When making decisions, in most business cases, whether or not you like something is not a good basis to make a decision from.
The sad thing is that this is often exactly how we make decisions.
What coffee do you buy for the office? Well I like tea and don’t drink coffee, so be damned with everyone else who wants and cares about coffee.
Who do I promote? Well, Roger and I get along really well, and we both like video games and talking to him at after-work events is always fun. Even though Marsha is more qualified, we don’t really get along.
Liking one option over another is fine, but if you’re not pausing to think about what the ideal outcome is, or what the measurable evaluation criteria is, you’re making poor decisions.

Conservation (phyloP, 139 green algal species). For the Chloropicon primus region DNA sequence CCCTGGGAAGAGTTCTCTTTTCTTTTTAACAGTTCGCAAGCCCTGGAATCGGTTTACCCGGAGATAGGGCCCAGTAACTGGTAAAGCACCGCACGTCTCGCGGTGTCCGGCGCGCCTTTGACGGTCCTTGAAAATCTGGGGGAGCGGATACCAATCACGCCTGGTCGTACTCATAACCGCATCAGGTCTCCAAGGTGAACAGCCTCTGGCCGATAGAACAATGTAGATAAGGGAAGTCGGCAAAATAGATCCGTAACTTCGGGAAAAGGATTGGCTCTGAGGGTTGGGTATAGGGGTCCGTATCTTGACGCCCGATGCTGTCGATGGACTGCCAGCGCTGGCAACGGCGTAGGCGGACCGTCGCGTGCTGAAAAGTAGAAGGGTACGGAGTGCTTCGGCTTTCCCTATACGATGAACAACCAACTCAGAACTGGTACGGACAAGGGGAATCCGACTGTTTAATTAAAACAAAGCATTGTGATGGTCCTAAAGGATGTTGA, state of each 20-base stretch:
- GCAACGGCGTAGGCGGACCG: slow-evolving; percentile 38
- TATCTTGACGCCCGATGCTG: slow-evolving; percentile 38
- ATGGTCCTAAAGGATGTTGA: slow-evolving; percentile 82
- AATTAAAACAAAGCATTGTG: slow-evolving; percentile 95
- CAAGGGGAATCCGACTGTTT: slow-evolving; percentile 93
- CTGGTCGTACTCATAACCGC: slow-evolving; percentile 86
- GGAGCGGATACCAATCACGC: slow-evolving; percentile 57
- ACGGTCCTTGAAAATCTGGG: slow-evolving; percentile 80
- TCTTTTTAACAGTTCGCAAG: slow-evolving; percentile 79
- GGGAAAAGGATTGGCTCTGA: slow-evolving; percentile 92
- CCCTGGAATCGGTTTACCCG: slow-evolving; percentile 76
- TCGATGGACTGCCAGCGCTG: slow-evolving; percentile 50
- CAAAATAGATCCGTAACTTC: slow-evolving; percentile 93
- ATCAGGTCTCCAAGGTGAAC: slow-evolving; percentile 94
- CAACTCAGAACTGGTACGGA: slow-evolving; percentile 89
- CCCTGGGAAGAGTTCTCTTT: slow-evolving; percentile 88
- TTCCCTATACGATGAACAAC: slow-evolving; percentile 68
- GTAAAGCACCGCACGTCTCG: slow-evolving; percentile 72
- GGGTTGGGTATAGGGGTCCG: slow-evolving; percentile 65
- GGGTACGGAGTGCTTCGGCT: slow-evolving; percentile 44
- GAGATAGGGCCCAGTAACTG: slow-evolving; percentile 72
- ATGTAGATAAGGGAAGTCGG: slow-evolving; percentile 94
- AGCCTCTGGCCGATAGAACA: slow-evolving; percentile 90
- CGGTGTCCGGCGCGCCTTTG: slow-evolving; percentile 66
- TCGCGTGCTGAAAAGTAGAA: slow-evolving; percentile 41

If buying drinks for the office is for your personal taste, get whatever you want. But if it’s for showing your team you care about them, it really shouldn’t matter what you like, and it should matter what they like.
If promoting someone is for exercising power, making friends, and ignoring the business aspect of the position, go hire whomever you want. But if it’s for getting the best person for the role, it shouldn’t matter who you like more, you should go with the person that has the best intersection of applicable skills.